Ethics and Legal Aspects of Virtual Worlds

Ethics and Legal Aspects of Virtual Worlds

Andrew Power (Dun Laoghaire Institute of Art, Design and Technology, Ireland) and Gráinne Kirwan (Dun Laoghaire Institute of Art, Design and Technology, Ireland)
DOI: 10.4018/978-1-61350-132-0.ch007
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The development of a legal environment for virtual worlds presents issues of both law and ethics. The cross-border nature of online law and particularly law in virtual environments suggests that some lessons on its formation can be gained by looking at the development of international law, specifically the ideas of soft law and adaptive governance. In assessing the ethical implications of such environments the network of online regulations, technical solutions and the privatization of legal remedies offer some direction. While legal systems in online virtual worlds require development, the ethical acceptability of actions in these worlds is somewhat clearer, and users need to take care to ensure that their behaviors do not harm others.
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Virtual worlds are becoming a more important and prevalent part of our real world with each passing month. Shirky (2010, p37) argues that the old view of online as a separate space, cyberspace, apart from the real world is fading. Now that computers and other internet enabled devices (such as smartphones) have been so broadly adopted there is no separate cyberworld, just a more interconnected ‘new’ world. The internet augments real world social life rather than providing an alternative to it. Instead of becoming a separate cyberspace, our electronic networks are becoming embedded in real life (Shirky, 2009, p196). According to Adams (2010, p2) the virtual interactive worlds of Second Life (with 15,464,773 residents as of October 13, 2008) and World of Warcraft (with over 10,000,000 players) have populations larger than Sweden. The reason for this growth is in part, due to the natural inclination of humans to want to form groups and interact with each other, combined with the increasing simplicity of the technology to allow it. As Shirky (2009, p105) states “Communications tools don’t get socially interesting until they get technologically boring. [The tool] has to have been around long enough that most of society is using it. It’s when a technology becomes normal, then ubiquitous, and finally so pervasive as to be invisible, that the really profound changes happen”.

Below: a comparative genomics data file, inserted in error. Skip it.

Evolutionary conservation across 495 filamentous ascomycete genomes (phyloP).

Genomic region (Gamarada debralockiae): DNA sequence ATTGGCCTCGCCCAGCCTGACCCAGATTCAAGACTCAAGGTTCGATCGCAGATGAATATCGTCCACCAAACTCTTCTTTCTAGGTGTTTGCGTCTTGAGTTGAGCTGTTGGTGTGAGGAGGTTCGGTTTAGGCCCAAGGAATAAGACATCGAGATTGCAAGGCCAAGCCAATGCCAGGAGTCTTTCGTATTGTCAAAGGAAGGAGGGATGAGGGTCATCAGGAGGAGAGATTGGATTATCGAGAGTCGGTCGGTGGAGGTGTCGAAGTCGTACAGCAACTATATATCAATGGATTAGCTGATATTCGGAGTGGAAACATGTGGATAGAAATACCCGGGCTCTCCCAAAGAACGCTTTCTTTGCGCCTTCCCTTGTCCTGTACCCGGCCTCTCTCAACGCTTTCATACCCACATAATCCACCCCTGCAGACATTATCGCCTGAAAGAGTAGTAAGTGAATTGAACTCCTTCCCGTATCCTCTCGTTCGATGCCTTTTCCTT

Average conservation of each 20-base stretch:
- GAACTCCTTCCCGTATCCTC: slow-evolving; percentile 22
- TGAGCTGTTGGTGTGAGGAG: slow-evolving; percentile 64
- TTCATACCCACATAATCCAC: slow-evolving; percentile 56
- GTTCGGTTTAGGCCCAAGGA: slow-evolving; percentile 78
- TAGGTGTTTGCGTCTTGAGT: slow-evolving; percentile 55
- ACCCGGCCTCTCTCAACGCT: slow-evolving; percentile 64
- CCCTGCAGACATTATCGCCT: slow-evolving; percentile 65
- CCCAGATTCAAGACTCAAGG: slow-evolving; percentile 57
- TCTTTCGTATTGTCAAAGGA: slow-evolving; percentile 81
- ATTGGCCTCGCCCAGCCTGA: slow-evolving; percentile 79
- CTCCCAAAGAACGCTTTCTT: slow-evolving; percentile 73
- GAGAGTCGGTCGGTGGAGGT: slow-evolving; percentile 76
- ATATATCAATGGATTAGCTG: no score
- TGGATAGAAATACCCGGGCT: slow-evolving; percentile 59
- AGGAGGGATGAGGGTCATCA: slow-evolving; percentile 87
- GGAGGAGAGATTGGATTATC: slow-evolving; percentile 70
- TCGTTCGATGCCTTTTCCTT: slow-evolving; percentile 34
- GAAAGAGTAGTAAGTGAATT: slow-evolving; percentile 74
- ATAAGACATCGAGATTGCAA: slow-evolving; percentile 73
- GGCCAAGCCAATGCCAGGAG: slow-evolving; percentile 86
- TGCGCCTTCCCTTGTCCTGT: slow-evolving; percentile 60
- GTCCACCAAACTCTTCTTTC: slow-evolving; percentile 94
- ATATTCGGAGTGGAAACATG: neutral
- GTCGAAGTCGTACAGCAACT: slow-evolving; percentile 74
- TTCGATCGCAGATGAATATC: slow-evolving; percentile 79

Crime in a virtual world can take a number of forms. Some activities such as the theft of goods are relatively clear-cut whereas private law issues such as harassment or commercial disputes are more complex. Online crime has been defined as, “crime committed using a computer and the internet to steal a person's identity or sell contraband or stalk victims or disrupt operations with malevolent programs” (Princeton University, n.d.). The IT security company Symantec (n.d.) defines two categories of cybercrime, “Type I, examples of this type of cybercrime include but are not limited to phishing, theft or manipulation of data or services via hacking or viruses, identity theft, and bank or e-commerce fraud. Type II cybercrime includes, but is not limited to activities such as cyberstalking and harassment, child predation, extortion, blackmail, stock market manipulation, complex corporate espionage, and planning or carrying out terrorist activities”. Types of crime can be categorized as internet enabled crimes, internet specific crimes and new crimes committed in a virtual world. The first two categories of online crime have been observed for many years and the third, which coincided with the growth in online virtual environments, is a more recent development. Internet enabled crimes are those crimes which existed offline but are facilitated by the Internet. These include credit card fraud, defamation, blackmail, obscenity, money laundering, and copyright infringement. Internet specific crimes are those that did not exist before the arrival of networked computing and more specifically the proliferation of the internet. These include, hacking, cyber vandalism, dissemination of viruses, denial of service attacks, and domain name hijacking. The third category of crimes committed in a virtual world arises when individuals are acting through their online avatars or alternate personas (the Sanskrit word avatara means incarnation). In computing an avatar is a representation of the user in the form of a three-dimensional model. Harassing another individual through their online representation may or may not be criminal but it is at the very least antisocial. It is also the case that that online activities can lead to very real crimes offline.

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